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Circulation. 2005 Apr 5;111(13):1619-26. Epub 2005 Mar 28.

Thrombosis modulates arterial drug distribution for drug-eluting stents.

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Harvard-MIT Division of Health Sciences and Technology, Massachusetts Institute of Technology, Cambridge 02139, USA.



Drug-eluting stents deliver potent compounds directly to arterial segments but can become clot laden when deployed. The question arises as to whether thrombi affect drug elution and arterial uptake.


Paclitaxel transport and retention were assessed in clots of different blood components. Diffusivity, affected by clot organization, is fastest in fibrin (approximately 347 microm2/s), slower in fibrin-red blood cell clots (34.98 microm2/s), and slowest in whole-blood clots (3.55 microm2/s). Blood cells bind and retain paclitaxel such that levels in clot increase linearly with red cell fraction. At physiological hematocrit, clot retains 3 times the amount of paclitaxel in surrounding solutions. Computational models predict that the potential of thrombus to absorb, retain, and release drug or to act as a barrier to drug delivery depends on clot geometry and strut position in clot relative to the vessel wall. Clot between artery and stent can reduce uptake 10-fold, whereas clot overlying the stent can shield drug from washout, increasing uptake. Model assumptions were confirmed and predictions were validated in a novel rat model that introduces thrombosis within stented aortas where nonocclusive thrombus acts as capacitive space for drug and shifts drug levels to decrease tissue uptake 2-fold.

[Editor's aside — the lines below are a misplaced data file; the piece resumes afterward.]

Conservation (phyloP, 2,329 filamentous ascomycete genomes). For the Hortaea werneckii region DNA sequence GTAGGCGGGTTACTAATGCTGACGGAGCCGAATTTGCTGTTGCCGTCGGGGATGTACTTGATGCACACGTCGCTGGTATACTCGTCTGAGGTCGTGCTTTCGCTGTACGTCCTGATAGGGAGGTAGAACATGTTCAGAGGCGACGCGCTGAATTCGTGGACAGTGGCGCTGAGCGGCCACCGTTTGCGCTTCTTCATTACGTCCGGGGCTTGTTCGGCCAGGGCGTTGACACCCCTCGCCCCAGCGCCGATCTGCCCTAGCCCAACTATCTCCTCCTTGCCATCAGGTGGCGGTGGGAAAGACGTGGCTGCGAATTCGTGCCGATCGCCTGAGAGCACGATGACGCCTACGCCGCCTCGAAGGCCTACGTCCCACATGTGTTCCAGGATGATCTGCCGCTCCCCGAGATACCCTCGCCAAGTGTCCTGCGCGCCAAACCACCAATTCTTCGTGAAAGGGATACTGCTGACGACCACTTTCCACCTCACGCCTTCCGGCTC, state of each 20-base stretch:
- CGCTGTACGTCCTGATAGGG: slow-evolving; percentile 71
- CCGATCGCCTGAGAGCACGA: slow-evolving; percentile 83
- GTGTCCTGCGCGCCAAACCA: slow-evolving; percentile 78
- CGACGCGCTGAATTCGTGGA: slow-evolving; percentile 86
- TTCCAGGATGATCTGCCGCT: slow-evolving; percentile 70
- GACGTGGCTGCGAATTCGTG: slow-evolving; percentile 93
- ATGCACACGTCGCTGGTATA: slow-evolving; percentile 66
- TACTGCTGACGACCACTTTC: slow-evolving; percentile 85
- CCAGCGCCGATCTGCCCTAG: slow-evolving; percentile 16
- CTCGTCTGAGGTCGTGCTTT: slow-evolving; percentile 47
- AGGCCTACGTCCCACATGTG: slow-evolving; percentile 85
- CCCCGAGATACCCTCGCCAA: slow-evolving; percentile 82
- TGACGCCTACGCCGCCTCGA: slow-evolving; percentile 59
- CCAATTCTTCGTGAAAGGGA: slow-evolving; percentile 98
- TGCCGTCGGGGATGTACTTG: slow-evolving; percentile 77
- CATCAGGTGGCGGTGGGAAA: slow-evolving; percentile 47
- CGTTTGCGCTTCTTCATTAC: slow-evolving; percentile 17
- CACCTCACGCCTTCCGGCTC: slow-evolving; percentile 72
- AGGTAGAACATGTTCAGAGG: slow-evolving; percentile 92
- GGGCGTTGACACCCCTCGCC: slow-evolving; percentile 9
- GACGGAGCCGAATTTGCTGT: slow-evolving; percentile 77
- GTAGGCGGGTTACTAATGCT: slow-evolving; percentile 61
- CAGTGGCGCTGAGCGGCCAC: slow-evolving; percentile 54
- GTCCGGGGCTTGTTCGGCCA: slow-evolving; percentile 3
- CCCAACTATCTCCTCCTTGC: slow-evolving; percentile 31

Thrombus apposed on stents creates large variations in drug uptake and can act to either increase or decrease wall deposition according to the clot and stent geometry. Arterial deposition of drug from stents deployed in clots will be highly variable and unpredictable unless the clot can be adequately controlled or removed.

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